By Dan Schiffman, CRO & Co-Founder, TVision Insights
It was a cold Thursday evening in New York City, and I just walked into my home around 9 p.m. I hung up my coat, threw a frozen dinner in the microwave for a few minutes, and sat down on the couch to watch TV for a moment - in this case Law & Order SVU. Between getting up to grab my dinner from the microwave, checking email, news and social media, I paid attention to the screen intermittently, drawn in occasionally by loud noises or bright colors.
Compare my behavior to watching your favorite show. It’s Wednesday, five minutes before your show starts. You don’t want to miss the start, so you go to the bathroom and make dinner beforehand. You sit in front of the screen intently, watching every second. You’re not looking at Facebook, all you care about is the content on the screen.
Which viewer is more likely to receive an advertiser’s message? Me or you?
At TVision we have recruited a panel of opt-in households that have installed infrared sensors on their TVs, allowing us to passively decipher when people are casually watching versus intently paying attention to programming. When we see that Walking Dead was the top-rated show of the week, we know that only tells part of the story. We know that attention matters.
We looked back at primetime, first-airing shows for the full month of February, and found that CBS’s Code Black, A&E’s Nightwatch, and Netflix’s Narcos took top prize for attention on broadcast, cable, and OTT, respectively. You can check out the full list here.
Let’s take a closer look at broadcast:
We all know that advertisers are buying the opportunity to capture the attention of their future customers. The more attention they capture, the better results they will achieve. Once you look at the list above, the question becomes – how can networks use attention to charge a premium for their ad inventory?
In January, ABC took four of the top five broadcast TV spots. To walk into a conversation with an advertiser and say, “Our primetime shows capture more attention than any other network” is powerful. Measurable attention, seconds of eyes on screen, helps paint a quality picture within a ratings-driven quantity world. This can even go a step further, applying attention data to pod position, position in pod, genre and more.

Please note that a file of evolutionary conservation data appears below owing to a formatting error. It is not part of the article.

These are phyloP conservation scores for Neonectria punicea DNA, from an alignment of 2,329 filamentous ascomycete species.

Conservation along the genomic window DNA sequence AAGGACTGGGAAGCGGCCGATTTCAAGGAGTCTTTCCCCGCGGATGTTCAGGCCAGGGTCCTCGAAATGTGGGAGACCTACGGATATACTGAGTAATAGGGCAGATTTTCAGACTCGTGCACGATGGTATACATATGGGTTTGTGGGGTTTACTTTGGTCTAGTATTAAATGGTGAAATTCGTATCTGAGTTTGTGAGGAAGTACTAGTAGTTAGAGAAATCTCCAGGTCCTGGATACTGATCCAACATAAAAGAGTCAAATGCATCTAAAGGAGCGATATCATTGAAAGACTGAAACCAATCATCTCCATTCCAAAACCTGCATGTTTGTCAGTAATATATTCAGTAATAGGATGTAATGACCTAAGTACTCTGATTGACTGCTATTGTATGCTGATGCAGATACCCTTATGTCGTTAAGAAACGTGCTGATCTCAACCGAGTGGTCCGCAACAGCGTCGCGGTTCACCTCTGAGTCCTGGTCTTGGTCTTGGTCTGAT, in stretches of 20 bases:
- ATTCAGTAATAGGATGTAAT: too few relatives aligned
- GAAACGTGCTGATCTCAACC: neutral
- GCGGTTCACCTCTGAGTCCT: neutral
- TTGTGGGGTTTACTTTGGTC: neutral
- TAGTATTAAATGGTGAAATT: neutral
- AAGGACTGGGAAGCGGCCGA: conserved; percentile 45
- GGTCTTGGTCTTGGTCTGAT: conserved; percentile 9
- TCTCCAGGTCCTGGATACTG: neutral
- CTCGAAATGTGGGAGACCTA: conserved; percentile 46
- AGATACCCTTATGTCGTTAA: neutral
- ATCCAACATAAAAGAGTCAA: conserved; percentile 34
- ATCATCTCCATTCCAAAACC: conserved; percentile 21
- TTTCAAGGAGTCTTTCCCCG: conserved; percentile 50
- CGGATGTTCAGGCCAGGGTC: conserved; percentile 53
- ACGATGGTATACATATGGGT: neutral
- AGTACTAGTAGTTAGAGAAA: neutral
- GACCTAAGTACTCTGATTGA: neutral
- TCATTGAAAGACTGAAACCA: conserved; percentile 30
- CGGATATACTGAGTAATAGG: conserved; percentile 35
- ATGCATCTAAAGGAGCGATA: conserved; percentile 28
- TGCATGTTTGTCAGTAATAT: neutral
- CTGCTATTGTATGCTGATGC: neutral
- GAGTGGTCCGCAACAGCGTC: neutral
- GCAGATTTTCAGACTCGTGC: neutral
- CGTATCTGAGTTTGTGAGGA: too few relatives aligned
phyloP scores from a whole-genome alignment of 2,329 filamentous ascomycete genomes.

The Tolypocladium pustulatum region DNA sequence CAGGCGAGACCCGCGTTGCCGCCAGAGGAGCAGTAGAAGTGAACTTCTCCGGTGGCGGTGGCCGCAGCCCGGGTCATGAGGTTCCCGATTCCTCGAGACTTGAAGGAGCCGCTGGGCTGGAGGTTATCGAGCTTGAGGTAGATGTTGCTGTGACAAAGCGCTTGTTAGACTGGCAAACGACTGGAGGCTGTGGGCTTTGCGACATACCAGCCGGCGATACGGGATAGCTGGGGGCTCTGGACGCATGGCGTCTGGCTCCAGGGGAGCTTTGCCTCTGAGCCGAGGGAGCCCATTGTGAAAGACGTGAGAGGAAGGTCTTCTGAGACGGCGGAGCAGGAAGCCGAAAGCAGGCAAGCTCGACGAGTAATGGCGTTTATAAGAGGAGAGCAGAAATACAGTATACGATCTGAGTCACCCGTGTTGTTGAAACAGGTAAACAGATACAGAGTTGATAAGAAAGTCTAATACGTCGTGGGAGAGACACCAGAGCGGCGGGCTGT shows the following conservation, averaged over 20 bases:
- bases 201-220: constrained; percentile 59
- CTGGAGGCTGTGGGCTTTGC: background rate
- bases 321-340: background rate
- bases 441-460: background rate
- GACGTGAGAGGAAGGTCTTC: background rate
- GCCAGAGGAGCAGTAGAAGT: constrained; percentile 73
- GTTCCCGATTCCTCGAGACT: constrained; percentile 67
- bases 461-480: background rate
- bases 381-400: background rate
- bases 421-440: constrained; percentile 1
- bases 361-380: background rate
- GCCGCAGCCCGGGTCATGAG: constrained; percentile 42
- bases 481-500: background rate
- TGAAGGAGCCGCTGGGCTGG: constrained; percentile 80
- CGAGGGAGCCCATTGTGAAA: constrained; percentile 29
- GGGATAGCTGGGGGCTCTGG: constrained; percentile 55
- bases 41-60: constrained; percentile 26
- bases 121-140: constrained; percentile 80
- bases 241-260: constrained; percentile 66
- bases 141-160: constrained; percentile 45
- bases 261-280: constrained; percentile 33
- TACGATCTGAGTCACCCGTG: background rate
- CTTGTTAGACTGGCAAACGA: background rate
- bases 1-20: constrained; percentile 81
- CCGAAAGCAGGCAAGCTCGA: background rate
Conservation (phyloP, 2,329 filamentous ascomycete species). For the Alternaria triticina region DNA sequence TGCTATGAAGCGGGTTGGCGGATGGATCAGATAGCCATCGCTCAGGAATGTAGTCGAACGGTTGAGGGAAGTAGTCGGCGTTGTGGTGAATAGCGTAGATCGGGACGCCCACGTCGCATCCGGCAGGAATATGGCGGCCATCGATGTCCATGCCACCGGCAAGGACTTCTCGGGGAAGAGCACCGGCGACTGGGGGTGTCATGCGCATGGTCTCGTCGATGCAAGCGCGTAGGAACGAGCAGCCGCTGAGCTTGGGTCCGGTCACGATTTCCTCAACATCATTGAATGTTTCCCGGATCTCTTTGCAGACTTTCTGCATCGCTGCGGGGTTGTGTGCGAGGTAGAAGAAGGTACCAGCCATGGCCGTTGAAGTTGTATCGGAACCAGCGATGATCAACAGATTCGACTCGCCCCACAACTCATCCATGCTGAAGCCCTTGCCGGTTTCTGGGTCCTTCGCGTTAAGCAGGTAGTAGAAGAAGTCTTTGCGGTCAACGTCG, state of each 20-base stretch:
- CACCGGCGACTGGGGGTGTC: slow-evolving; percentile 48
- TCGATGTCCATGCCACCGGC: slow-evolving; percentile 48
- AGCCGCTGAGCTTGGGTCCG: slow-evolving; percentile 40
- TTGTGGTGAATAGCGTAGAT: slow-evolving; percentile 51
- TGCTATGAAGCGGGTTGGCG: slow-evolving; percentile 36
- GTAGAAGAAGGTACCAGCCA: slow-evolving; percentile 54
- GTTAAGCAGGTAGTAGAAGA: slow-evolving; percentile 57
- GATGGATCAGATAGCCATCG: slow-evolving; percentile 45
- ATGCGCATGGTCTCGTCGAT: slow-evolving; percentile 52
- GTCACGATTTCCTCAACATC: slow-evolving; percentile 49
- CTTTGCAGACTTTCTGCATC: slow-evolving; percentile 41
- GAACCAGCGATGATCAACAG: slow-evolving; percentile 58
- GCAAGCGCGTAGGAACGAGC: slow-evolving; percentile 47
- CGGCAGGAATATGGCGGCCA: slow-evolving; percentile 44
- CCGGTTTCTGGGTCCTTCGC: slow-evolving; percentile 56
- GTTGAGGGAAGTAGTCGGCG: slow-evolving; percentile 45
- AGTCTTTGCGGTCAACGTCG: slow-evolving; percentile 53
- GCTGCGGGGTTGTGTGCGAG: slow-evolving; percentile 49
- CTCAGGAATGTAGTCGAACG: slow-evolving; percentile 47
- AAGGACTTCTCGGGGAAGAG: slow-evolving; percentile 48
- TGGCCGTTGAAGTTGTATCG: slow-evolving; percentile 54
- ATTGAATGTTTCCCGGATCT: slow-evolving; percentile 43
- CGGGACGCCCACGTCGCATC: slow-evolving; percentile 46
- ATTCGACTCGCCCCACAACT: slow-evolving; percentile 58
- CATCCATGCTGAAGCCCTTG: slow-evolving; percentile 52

Another dimension is co-viewing. Anecdotally, we have shown that when people watch TV together they pay more attention to the content. For advertisers, the idea of reaching multiple people during a highly attentive show is like winning $5 on a scratch-off. If that show isn’t top-rated, meaning the price isn’t top dollar, it’s a miracle.
Lastly, programmers can significantly benefit from investigating what qualities of certain shows generate attention. What makes the top shows able to repeatedly capture attentive viewing? Does the comedic style of New Girl attract millennial solo viewers? Does Shark Tank garner greater attention co-viewing than the NCAA playoffs?
The ability to break down where attention is gained or lost in programming can help networks plan for future series and episodes. In the age of tweets, likes, snaps, and breaking news - a show that can garner an audience’s attention for 30 or 60 minutes is immensely valuable. By incorporating metrics such as attention, networks can redefine what premium content and premium inventory are, leading to better content, optimal rates, and a clearer representation of what the audience truly cares about.
This article originally ran in Broadcasting & Cable.